Four glasses of milk daily can significantly cut the risk of bone fractures in adults, suggests a new study.
The study from University Hospital Zurich and Dartmouth Medical School has found that boosting calcium intake by drinking milk can significantly reduce healthy adults' chances of a debilitating bone break.
Researchers claim that healthy men and women supplemented with 1,200 mg of calcium per day, the amount in four glasses of milk, reduced their risk of bone fractures by 72 percent.
The study involved 930 healthy men and women ages 27 to 80. The participants were divided into two groups for a four-year intervention study.
One group was given a placebo, while the other took a daily calcium supplement containing 1,200 mg of calcium daily - the calcium recommendation for adults over the age of 51.
The results showed that those receiving an additional 1,200 mg of calcium were significantly less likely to have a bone fracture of any sort during the four-year period, including everyday activity fractures (bone breaks that occurred while walking or standing) and seemingly unavoidable accident-related fractures (bone breaks sustained during falls, running, sports injuries or car accidents).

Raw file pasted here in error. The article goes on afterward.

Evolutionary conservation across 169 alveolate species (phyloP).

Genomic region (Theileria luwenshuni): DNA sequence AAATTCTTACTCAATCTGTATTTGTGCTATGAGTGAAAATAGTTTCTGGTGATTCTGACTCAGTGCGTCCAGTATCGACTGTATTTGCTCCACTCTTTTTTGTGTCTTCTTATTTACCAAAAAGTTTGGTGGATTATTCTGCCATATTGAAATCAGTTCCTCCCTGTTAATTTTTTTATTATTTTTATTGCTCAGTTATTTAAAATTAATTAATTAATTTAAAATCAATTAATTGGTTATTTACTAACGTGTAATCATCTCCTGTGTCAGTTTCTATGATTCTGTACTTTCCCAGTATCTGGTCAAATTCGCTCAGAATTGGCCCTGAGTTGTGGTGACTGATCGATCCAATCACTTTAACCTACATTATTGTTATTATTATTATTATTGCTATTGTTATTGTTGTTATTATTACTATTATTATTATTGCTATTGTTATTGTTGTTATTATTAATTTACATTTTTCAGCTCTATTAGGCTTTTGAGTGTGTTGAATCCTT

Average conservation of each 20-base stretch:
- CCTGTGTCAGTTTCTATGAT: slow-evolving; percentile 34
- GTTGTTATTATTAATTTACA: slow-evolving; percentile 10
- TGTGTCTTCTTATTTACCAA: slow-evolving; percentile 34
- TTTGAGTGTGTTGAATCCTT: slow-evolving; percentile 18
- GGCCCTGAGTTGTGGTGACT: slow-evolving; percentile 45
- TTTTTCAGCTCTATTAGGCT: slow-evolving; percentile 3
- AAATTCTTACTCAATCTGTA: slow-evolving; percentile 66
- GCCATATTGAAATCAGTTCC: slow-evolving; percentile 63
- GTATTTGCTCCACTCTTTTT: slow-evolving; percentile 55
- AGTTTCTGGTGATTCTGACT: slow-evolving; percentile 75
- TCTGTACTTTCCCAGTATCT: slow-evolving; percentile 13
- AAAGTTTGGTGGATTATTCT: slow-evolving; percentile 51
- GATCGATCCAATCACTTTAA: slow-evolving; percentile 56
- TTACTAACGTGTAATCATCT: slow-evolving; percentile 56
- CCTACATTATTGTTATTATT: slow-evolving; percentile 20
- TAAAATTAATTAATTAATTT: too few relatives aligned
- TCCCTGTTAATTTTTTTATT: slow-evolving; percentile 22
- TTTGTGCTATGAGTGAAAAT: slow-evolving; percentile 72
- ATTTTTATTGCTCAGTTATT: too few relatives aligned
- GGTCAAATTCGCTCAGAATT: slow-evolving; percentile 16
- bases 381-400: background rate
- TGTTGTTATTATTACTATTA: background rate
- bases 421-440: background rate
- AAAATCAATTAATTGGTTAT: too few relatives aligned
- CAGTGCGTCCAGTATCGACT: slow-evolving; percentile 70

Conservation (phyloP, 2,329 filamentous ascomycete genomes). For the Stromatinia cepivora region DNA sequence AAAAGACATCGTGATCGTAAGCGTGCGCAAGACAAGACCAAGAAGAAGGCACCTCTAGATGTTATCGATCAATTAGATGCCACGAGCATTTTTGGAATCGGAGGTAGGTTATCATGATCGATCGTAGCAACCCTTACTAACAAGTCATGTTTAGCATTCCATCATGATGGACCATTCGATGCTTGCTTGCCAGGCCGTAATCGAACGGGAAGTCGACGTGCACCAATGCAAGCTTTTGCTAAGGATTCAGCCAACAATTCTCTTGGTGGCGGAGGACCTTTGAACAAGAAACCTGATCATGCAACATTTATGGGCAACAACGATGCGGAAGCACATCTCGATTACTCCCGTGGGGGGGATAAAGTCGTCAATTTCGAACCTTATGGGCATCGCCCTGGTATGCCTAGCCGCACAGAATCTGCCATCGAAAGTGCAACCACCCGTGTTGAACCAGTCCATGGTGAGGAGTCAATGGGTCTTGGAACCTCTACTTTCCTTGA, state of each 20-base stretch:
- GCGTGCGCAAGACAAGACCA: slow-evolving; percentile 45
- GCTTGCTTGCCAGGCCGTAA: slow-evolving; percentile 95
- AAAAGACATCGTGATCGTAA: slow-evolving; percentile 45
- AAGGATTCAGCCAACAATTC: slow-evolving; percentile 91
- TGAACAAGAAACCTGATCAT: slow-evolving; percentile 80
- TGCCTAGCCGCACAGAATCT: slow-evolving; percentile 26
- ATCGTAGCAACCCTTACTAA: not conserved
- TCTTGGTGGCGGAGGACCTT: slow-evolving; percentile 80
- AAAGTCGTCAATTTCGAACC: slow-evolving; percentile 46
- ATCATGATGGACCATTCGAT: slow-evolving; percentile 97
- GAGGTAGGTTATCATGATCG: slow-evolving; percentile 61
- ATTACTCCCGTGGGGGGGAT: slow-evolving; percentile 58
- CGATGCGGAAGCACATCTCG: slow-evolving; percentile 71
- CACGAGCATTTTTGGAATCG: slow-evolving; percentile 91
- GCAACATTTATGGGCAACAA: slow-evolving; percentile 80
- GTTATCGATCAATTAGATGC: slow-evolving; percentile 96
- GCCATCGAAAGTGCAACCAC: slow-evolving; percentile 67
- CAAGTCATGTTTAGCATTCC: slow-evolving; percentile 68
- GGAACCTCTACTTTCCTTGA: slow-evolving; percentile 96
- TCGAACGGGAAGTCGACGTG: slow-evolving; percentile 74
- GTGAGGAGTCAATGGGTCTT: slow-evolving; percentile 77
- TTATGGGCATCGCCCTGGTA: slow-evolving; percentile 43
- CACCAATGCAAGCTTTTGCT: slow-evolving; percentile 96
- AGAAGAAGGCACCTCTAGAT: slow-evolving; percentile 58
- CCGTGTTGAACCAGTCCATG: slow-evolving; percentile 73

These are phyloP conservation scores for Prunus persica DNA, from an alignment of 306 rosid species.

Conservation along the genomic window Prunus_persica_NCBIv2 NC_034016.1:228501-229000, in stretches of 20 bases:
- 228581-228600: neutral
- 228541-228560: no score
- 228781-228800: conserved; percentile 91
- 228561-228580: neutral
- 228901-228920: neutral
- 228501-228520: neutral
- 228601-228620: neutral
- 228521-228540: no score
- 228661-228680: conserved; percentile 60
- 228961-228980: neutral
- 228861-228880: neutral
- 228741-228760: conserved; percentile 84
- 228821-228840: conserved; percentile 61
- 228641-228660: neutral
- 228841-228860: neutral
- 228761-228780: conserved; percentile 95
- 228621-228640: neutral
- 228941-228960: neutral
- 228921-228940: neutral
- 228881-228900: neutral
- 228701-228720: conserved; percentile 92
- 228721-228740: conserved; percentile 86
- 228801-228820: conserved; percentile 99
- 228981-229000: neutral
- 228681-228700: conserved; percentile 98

In fact, during the four-year intervention, not a single adult receiving calcium experienced a fracture tied to everyday activities - fractures that researchers call "potentially preventable" and more likely linked to bone health.
The researchers suggest that adults are required to maintain their calcium intakes.
Adult bones continue to grow in density and strength until about age 35. After that, preventing further bone loss is essential. Poor bone health and bone fractures can have negative consequences for adults of all ages, interfering with recreational activities, ability to work or physical capacity to exercise and stay healthy.
The study is published study in the American Journal of Clinical Nutrition.